Helena Cobban writes: “There are many objective reasons why Washington has been unable to intervene to prop up its longtime ally. What, after all, could Washington have hoped to do? It has no strike force of its own capable of swooping in and beating back the protesters, in the way that the British or French empires might have attempted in similar circumstances 100 years ago. And in an era in which protesters can immediately hold up for the cameras of the global media tear gas shells or rubber-coated steel bullets that clearly signal “Made in the USA,” there is not a lot of indirect help Washington could have given Mubarak’s security forces, either.”
Jeremy Scahill writes: “The real threat Al Jazeera poses to authoritarian regimes is in its unembedded journalism. That is why the Bush Administration viewed Al Jazeera as a threat, it is why Mubarak’s regime is trying to shut it down and that is why the network is so important to the unfolding revolutions in the Middle East. It is the same role the network plays in reporting on the disastrous US war in Afghanistan.”
Wadah Khanfar, Director General, Al Jazeera Network, says:
As I write, Egyptian President Mubarak is closing our offices and arresting our journalists. The Egyptian government has removed Al Jazeera from NileSat, the state-owned satellite carrier, delaying our ability to be found on the dial in Egypt and North Africa. We have reappeared through other carriers, while instructions on how to find us go viral across the Internet.
Elsewhere, in the United States, Al Jazeera faces a different kind of blackout, based largely on misinformed views about our content and journalism. Some of the largest American cable and satellite providers have instituted corporate obstacles against Al Jazeera English. We are on the air and on the major cable system in the nation’s capital, and some of America’s leading policymakers in Washington, D.C., have told me that Al-Jazeera English is their channel of choice for understanding global issues. But we are not available in the majority of the 50 states for much of the general public.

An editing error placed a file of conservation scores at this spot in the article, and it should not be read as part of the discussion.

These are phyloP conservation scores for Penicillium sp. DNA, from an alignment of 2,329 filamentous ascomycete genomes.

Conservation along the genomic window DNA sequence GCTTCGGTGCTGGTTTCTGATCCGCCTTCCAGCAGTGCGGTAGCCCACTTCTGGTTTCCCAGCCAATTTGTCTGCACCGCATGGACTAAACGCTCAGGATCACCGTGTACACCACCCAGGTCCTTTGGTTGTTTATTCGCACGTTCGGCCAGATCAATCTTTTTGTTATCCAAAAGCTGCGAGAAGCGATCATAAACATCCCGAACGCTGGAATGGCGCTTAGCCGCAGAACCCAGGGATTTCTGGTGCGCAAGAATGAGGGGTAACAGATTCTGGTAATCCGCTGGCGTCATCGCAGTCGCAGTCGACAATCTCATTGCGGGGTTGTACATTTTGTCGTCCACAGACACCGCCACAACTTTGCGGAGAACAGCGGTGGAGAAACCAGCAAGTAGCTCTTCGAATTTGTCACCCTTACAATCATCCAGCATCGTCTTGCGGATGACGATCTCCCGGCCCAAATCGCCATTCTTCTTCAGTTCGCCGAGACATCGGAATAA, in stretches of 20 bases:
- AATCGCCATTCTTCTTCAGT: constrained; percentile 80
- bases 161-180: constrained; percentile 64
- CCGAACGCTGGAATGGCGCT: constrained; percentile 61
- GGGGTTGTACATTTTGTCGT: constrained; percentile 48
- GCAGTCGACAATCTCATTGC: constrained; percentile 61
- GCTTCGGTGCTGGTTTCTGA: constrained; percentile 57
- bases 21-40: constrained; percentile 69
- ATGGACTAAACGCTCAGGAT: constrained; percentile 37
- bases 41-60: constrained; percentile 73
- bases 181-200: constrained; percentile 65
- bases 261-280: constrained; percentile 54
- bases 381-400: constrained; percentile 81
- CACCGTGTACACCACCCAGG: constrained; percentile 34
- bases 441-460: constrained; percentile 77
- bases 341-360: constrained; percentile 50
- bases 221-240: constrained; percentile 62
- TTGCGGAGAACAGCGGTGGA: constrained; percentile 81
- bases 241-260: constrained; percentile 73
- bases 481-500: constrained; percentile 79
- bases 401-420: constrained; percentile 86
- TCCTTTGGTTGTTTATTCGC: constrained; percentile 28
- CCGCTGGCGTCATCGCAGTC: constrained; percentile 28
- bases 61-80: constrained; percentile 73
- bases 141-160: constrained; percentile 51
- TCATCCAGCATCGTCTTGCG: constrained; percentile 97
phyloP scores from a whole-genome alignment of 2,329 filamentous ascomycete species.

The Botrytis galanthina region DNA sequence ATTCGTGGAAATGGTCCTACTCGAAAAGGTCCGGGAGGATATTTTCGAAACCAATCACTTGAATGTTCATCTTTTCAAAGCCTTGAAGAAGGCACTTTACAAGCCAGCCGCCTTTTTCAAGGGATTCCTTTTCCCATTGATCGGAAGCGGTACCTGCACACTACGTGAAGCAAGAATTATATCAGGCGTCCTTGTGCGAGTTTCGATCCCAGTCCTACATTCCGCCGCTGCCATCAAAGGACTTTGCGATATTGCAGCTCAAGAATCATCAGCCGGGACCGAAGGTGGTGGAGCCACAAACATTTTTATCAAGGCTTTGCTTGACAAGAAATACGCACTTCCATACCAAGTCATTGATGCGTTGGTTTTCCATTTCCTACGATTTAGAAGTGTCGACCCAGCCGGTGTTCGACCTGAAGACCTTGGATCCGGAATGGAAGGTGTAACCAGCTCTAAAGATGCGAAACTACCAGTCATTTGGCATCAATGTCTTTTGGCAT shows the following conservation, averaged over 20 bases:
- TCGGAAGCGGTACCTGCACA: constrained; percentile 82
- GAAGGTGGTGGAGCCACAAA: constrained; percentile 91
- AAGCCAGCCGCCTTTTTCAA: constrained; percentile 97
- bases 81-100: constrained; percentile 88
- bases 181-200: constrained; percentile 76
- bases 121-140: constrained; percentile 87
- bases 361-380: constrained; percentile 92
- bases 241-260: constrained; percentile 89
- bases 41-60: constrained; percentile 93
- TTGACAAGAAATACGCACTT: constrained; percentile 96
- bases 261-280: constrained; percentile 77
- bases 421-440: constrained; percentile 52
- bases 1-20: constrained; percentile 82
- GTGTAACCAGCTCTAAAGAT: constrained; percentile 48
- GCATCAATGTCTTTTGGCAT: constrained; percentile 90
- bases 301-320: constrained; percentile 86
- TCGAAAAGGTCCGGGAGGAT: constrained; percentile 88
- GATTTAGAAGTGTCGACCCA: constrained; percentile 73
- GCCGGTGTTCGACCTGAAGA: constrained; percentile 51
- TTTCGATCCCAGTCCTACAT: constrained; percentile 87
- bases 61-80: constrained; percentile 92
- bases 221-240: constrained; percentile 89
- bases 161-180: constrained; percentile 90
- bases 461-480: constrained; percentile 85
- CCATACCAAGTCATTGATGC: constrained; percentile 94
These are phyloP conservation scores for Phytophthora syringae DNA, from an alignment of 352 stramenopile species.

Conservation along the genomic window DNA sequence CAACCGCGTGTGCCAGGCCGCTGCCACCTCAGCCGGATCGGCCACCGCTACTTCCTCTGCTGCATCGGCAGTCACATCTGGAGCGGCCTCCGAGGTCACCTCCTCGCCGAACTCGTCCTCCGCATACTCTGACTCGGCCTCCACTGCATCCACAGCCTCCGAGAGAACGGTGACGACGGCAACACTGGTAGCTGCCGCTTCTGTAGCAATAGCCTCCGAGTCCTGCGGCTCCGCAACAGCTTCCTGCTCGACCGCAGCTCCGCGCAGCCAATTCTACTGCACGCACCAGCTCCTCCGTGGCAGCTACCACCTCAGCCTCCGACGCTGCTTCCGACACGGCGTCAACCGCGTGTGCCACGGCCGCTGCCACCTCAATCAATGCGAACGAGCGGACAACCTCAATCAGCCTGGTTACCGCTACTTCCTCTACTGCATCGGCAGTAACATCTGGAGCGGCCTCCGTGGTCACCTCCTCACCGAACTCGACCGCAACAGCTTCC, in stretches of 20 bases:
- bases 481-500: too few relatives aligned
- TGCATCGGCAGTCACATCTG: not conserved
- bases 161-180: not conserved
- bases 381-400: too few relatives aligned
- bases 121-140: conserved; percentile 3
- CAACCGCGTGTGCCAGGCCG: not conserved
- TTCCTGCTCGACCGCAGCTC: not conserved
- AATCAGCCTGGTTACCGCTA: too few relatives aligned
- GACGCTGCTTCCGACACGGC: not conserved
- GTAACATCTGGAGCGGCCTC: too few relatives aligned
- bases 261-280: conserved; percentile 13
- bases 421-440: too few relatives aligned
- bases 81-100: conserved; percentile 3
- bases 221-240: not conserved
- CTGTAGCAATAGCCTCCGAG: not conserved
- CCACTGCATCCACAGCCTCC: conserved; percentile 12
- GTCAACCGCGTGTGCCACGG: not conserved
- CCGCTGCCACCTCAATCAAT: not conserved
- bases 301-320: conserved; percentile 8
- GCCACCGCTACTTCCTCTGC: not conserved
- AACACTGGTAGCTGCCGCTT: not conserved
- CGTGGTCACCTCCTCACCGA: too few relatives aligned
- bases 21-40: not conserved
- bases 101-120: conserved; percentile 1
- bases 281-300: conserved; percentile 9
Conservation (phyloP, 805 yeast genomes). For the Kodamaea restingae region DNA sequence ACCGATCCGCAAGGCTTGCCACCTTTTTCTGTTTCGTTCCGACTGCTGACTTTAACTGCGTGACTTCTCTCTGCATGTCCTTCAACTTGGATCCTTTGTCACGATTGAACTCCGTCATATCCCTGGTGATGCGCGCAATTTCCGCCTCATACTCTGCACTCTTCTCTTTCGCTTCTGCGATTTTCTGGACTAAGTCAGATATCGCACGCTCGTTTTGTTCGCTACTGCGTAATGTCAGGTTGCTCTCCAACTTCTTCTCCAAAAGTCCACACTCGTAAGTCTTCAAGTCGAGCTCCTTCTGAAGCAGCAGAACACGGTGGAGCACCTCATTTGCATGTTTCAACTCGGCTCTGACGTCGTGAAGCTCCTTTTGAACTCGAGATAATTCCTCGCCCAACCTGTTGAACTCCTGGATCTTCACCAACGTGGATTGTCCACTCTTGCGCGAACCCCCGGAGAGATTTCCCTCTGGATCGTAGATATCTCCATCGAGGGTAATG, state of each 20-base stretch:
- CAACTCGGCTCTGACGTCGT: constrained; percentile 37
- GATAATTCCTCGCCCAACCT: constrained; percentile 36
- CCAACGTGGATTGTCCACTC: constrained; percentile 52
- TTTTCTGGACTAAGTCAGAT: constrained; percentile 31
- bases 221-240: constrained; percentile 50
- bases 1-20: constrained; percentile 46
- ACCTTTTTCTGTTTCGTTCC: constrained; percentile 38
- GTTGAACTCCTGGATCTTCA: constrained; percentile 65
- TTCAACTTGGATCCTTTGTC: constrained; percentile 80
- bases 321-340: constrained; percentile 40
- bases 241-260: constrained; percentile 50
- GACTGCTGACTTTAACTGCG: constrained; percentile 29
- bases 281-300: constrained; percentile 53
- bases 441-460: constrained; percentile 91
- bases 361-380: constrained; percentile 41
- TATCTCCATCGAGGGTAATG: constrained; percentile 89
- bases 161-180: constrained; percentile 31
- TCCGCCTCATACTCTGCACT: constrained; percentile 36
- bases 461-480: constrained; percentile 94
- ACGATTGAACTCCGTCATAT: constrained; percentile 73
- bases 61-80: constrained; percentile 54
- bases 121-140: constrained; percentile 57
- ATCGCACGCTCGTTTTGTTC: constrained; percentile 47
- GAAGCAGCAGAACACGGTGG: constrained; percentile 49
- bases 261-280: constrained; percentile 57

We believe all Americans, not just those in senior governmental positions, could benefit from having the option to watch Al-Jazeera English — or not to watch us — on their television screens.
We know the demand is there. We have seen a 2000 percent increase in hits on our English-language website, and more than 60 percent of that traffic originates in the United States. We have seen Jeff Jarvis, in the pages of the Huffington Post, make the case publicly that many are making privately. While millions of Americans have turned to the Internet and to Internet-connected-devices, many more millions should have the freedom to flip to our channel on their remotes — especially when the Middle East is on everyone’s mind.